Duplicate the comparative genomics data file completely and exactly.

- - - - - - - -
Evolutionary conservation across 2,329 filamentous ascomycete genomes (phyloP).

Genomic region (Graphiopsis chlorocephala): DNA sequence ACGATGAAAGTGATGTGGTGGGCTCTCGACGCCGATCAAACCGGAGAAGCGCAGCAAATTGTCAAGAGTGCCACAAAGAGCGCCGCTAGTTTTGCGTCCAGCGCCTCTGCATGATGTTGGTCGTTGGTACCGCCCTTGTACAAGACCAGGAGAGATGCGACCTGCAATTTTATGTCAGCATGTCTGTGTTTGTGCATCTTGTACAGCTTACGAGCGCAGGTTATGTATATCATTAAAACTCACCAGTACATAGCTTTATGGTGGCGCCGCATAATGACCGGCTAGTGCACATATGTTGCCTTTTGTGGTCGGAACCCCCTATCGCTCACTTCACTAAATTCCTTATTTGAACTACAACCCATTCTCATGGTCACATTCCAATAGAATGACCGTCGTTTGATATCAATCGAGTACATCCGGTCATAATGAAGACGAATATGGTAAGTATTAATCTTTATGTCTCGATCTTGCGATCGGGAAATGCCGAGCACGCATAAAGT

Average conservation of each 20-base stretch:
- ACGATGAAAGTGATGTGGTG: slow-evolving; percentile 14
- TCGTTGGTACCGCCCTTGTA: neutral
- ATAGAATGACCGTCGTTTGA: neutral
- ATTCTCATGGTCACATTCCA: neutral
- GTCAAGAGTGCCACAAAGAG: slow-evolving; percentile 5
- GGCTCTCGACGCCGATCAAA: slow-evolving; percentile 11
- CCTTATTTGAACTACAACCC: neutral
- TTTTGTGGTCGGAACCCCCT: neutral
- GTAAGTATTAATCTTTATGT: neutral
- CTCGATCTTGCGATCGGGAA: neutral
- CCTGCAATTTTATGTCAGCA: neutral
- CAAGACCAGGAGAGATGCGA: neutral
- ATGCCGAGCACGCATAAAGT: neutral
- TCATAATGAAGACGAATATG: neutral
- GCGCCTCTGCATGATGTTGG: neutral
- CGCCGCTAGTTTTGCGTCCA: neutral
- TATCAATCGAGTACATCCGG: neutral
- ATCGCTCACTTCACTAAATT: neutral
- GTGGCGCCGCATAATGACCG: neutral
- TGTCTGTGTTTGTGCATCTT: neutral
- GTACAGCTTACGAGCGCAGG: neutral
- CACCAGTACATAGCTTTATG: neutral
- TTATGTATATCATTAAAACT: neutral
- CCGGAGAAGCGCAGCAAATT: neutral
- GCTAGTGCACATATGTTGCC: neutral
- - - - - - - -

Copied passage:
Evolutionary conservation across 2,329 filamentous ascomycete genomes (phyloP).

Genomic region (Graphiopsis chlorocephala): DNA sequence ACGATGAAAGTGATGTGGTGGGCTCTCGACGCCGATCAAACCGGAGAAGCGCAGCAAATTGTCAAGAGTGCCACAAAGAGCGCCGCTAGTTTTGCGTCCAGCGCCTCTGCATGATGTTGGTCGTTGGTACCGCCCTTGTACAAGACCAGGAGAGATGCGACCTGCAATTTTATGTCAGCATGTCTGTGTTTGTGCATCTTGTACAGCTTACGAGCGCAGGTTATGTATATCATTAAAACTCACCAGTACATAGCTTTATGGTGGCGCCGCATAATGACCGGCTAGTGCACATATGTTGCCTTTTGTGGTCGGAACCCCCTATCGCTCACTTCACTAAATTCCTTATTTGAACTACAACCCATTCTCATGGTCACATTCCAATAGAATGACCGTCGTTTGATATCAATCGAGTACATCCGGTCATAATGAAGACGAATATGGTAAGTATTAATCTTTATGTCTCGATCTTGCGATCGGGAAATGCCGAGCACGCATAAAGT

Average conservation of each 20-base stretch:
- ACGATGAAAGTGATGTGGTG: slow-evolving; percentile 14
- TCGTTGGTACCGCCCTTGTA: neutral
- ATAGAATGACCGTCGTTTGA: neutral
- ATTCTCATGGTCACATTCCA: neutral
- GTCAAGAGTGCCACAAAGAG: slow-evolving; percentile 5
- GGCTCTCGACGCCGATCAAA: slow-evolving; percentile 11
- CCTTATTTGAACTACAACCC: neutral
- TTTTGTGGTCGGAACCCCCT: neutral
- GTAAGTATTAATCTTTATGT: neutral
- CTCGATCTTGCGATCGGGAA: neutral
- CCTGCAATTTTATGTCAGCA: neutral
- CAAGACCAGGAGAGATGCGA: neutral
- ATGCCGAGCACGCATAAAGT: neutral
- TCATAATGAAGACGAATATG: neutral
- GCGCCTCTGCATGATGTTGG: neutral
- CGCCGCTAGTTTTGCGTCCA: neutral
- TATCAATCGAGTACATCCGG: neutral
- ATCGCTCACTTCACTAAATT: neutral
- GTGGCGCCGCATAATGACCG: neutral
- TGTCTGTGTTTGTGCATCTT: neutral
- GTACAGCTTACGAGCGCAGG: neutral
- CACCAGTACATAGCTTTATG: neutral
- TTATGTATATCATTAAAACT: neutral
- CCGGAGAAGCGCAGCAAATT: neutral
- GCTAGTGCACATATGTTGCC: neutral